So… What do you get when you combine Sara Rotman, principal and creative director of a successful branding company, and David Mann, architect and founder of a high end New York firm MR Architecture + Décor? You get one smoking hot house, that’s what. At least that’s what you’d hope you’d get, right? Anyway… This weekend retreat is a reflection of the client’s and the architect’s mutual love of Modernism, and their combined goal to create a home which was in harmony with the site and the local surroundings. I’ve gotta tell ya, I’m loving the contradictions that exist within this house. First we have the minimalist, robust and no-nonsense exterior, coupled with an honest material palette used throughout – timber, split stone and polished concrete. This screams “architect” in every way, right? Then we have the glam factor – cowhide seat at the entry, gold antler chandelier over dining table, bright red chairs, fur upholstered lounge tubs with gold frame side tables, crushed velvet bed sheets (giddy up!) and that sort of thing. Such a brilliant contrast which screams of the “non-architect”, or in this case the “client”. You with me? This is precisely why I love this house. It’s a perfect marriage of styles, both of which create a chic and sophisticated weekend home with loads of personality. Extreme Love. FO SHO!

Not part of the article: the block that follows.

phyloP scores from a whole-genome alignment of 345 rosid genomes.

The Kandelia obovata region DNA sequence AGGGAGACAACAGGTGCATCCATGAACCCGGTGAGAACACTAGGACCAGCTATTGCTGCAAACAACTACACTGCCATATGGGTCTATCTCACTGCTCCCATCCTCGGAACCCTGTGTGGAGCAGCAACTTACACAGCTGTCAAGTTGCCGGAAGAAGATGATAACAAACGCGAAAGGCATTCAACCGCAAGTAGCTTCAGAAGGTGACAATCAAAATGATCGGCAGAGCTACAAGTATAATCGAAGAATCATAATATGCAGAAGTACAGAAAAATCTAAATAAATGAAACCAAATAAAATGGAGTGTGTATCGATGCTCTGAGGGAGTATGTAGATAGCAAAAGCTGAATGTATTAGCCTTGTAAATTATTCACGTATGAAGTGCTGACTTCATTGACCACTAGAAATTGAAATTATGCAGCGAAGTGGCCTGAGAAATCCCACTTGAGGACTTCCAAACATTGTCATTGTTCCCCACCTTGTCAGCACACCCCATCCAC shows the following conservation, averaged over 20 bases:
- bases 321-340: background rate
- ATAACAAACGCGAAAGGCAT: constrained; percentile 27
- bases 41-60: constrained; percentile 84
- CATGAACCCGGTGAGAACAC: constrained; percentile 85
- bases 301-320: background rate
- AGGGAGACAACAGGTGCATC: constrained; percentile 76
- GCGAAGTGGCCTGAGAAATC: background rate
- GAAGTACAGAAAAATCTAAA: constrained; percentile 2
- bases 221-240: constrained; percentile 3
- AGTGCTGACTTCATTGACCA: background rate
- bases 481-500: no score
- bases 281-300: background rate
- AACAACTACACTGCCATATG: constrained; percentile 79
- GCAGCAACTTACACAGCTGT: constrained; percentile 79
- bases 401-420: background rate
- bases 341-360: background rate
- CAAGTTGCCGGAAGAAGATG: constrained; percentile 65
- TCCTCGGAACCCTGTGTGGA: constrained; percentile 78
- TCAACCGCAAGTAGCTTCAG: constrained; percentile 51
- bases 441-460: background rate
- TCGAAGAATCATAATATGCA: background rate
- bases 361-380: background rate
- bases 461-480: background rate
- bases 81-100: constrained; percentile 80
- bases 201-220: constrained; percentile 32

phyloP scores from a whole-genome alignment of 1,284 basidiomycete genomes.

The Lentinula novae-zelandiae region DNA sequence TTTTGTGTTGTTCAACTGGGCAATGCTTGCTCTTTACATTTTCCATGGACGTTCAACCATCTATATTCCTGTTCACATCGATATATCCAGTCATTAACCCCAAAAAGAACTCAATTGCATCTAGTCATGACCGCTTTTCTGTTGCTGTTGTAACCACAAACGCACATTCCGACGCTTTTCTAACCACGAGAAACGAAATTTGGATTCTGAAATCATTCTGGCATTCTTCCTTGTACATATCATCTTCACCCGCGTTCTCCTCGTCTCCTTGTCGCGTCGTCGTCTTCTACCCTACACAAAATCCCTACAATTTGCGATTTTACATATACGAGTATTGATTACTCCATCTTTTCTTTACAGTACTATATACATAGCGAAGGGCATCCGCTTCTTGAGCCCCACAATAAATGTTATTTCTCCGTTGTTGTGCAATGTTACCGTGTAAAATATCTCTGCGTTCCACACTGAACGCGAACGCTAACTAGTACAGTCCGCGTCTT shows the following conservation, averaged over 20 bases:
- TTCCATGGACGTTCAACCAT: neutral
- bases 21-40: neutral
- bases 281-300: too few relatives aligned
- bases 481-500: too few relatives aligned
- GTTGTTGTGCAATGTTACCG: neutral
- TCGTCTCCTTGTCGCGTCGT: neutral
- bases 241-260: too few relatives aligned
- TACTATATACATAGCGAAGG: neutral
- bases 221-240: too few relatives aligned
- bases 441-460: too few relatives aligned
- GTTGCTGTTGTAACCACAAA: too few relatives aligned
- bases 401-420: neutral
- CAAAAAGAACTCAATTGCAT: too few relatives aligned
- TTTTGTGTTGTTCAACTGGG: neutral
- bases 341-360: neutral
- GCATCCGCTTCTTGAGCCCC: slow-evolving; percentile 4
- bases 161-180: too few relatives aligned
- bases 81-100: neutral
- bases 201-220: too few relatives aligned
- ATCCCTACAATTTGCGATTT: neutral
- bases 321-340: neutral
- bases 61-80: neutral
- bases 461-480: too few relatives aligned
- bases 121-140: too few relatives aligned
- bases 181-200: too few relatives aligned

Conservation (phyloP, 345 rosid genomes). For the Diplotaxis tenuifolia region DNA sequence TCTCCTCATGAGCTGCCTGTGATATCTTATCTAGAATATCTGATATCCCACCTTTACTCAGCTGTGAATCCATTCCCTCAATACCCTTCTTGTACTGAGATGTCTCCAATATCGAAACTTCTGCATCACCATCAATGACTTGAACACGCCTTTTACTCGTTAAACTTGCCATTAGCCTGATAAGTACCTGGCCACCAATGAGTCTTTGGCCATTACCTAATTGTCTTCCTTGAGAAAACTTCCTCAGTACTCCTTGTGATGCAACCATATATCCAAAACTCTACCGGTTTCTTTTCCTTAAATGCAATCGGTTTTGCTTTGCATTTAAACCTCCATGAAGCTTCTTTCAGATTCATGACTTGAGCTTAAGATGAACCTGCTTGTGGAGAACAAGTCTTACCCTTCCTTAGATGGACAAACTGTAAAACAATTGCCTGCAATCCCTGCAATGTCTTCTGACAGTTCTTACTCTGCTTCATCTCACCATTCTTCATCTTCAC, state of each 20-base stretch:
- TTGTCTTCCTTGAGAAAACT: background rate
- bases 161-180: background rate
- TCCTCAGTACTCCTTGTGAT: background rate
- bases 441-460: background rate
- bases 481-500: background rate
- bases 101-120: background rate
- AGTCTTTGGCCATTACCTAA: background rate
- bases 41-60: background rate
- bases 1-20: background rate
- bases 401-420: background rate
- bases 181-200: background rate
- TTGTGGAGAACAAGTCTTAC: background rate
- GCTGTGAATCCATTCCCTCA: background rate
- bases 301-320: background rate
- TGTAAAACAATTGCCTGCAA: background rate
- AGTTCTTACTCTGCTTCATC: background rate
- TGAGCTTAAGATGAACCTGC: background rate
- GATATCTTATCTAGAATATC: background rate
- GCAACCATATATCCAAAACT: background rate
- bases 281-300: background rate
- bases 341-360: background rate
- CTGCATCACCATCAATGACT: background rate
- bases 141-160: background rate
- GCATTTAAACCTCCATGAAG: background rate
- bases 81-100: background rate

[via NYTimes.com]

About The Author

Dana Tomić Hughes
Editor In Chief
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Dana is an award-winning interior designer living in Sydney, Australia. With an unhealthy passion for design, Dana commits to an abnormal amount of daily design research. Regular travel and attendance at premier design events, enables Dana to stay at the forefront of the design world globally. While she is super serious about design, Dana never takes herself - nor design - too seriously. Together with her life and business partner, Nick Hughes, Dana is Boss Lady at Studio Yellowtrace, specialising in Interior Design, Creative Direction and Special Projects. The studio takes a highly conceptual and holistic approach to translating brands & ideas into places.

5 Responses

  1. Kate

    Because the interior’s pretty eclectic as a contrast to the house, it really makes it feel like a ‘home’ rather than an overtly styled house.
    Love it, I’d put up with living there.

    Reply

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